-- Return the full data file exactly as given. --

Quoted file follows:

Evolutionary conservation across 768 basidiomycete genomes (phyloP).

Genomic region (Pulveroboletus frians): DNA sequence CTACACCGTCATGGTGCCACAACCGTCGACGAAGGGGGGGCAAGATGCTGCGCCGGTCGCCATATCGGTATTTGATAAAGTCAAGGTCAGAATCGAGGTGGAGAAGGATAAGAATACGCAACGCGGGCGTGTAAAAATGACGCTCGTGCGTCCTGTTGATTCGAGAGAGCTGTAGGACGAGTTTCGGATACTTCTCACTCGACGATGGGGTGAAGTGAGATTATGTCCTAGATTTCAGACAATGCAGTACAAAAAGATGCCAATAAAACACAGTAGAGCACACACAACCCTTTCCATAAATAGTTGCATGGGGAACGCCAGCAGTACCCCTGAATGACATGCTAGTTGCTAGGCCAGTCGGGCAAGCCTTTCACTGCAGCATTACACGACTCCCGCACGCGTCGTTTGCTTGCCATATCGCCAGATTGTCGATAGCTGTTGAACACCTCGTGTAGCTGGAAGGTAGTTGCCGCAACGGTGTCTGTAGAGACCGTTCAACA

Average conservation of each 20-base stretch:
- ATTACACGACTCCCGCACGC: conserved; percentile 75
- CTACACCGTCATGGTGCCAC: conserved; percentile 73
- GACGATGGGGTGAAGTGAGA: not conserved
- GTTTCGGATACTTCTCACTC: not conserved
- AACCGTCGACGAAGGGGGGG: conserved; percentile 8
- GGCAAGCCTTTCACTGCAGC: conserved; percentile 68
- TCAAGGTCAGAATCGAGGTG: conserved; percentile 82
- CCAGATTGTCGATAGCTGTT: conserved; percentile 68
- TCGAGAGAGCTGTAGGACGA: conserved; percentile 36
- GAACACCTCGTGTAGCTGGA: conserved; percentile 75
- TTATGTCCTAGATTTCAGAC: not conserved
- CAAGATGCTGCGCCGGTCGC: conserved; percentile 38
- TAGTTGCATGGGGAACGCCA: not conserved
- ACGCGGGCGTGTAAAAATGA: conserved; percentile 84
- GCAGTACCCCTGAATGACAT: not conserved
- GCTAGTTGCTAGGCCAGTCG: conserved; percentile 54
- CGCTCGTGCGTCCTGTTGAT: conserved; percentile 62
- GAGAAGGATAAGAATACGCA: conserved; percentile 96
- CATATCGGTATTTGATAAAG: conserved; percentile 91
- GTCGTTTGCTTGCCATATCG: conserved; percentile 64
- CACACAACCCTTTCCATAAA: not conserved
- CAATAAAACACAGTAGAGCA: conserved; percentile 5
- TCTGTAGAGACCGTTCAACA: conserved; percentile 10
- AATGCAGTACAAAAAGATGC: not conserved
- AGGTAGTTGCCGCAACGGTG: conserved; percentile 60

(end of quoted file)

Evolutionary conservation across 768 basidiomycete genomes (phyloP).

Genomic region (Pulveroboletus frians): DNA sequence CTACACCGTCATGGTGCCACAACCGTCGACGAAGGGGGGGCAAGATGCTGCGCCGGTCGCCATATCGGTATTTGATAAAGTCAAGGTCAGAATCGAGGTGGAGAAGGATAAGAATACGCAACGCGGGCGTGTAAAAATGACGCTCGTGCGTCCTGTTGATTCGAGAGAGCTGTAGGACGAGTTTCGGATACTTCTCACTCGACGATGGGGTGAAGTGAGATTATGTCCTAGATTTCAGACAATGCAGTACAAAAAGATGCCAATAAAACACAGTAGAGCACACACAACCCTTTCCATAAATAGTTGCATGGGGAACGCCAGCAGTACCCCTGAATGACATGCTAGTTGCTAGGCCAGTCGGGCAAGCCTTTCACTGCAGCATTACACGACTCCCGCACGCGTCGTTTGCTTGCCATATCGCCAGATTGTCGATAGCTGTTGAACACCTCGTGTAGCTGGAAGGTAGTTGCCGCAACGGTGTCTGTAGAGACCGTTCAACA

Average conservation of each 20-base stretch:
- ATTACACGACTCCCGCACGC: conserved; percentile 75
- CTACACCGTCATGGTGCCAC: conserved; percentile 73
- GACGATGGGGTGAAGTGAGA: not conserved
- GTTTCGGATACTTCTCACTC: not conserved
- AACCGTCGACGAAGGGGGGG: conserved; percentile 8
- GGCAAGCCTTTCACTGCAGC: conserved; percentile 68
- TCAAGGTCAGAATCGAGGTG: conserved; percentile 82
- CCAGATTGTCGATAGCTGTT: conserved; percentile 68
- TCGAGAGAGCTGTAGGACGA: conserved; percentile 36
- GAACACCTCGTGTAGCTGGA: conserved; percentile 75
- TTATGTCCTAGATTTCAGAC: not conserved
- CAAGATGCTGCGCCGGTCGC: conserved; percentile 38
- TAGTTGCATGGGGAACGCCA: not conserved
- ACGCGGGCGTGTAAAAATGA: conserved; percentile 84
- GCAGTACCCCTGAATGACAT: not conserved
- GCTAGTTGCTAGGCCAGTCG: conserved; percentile 54
- CGCTCGTGCGTCCTGTTGAT: conserved; percentile 62
- GAGAAGGATAAGAATACGCA: conserved; percentile 96
- CATATCGGTATTTGATAAAG: conserved; percentile 91
- GTCGTTTGCTTGCCATATCG: conserved; percentile 64
- CACACAACCCTTTCCATAAA: not conserved
- CAATAAAACACAGTAGAGCA: conserved; percentile 5
- TCTGTAGAGACCGTTCAACA: conserved; percentile 10
- AATGCAGTACAAAAAGATGC: not conserved
- AGGTAGTTGCCGCAACGGTG: conserved; percentile 60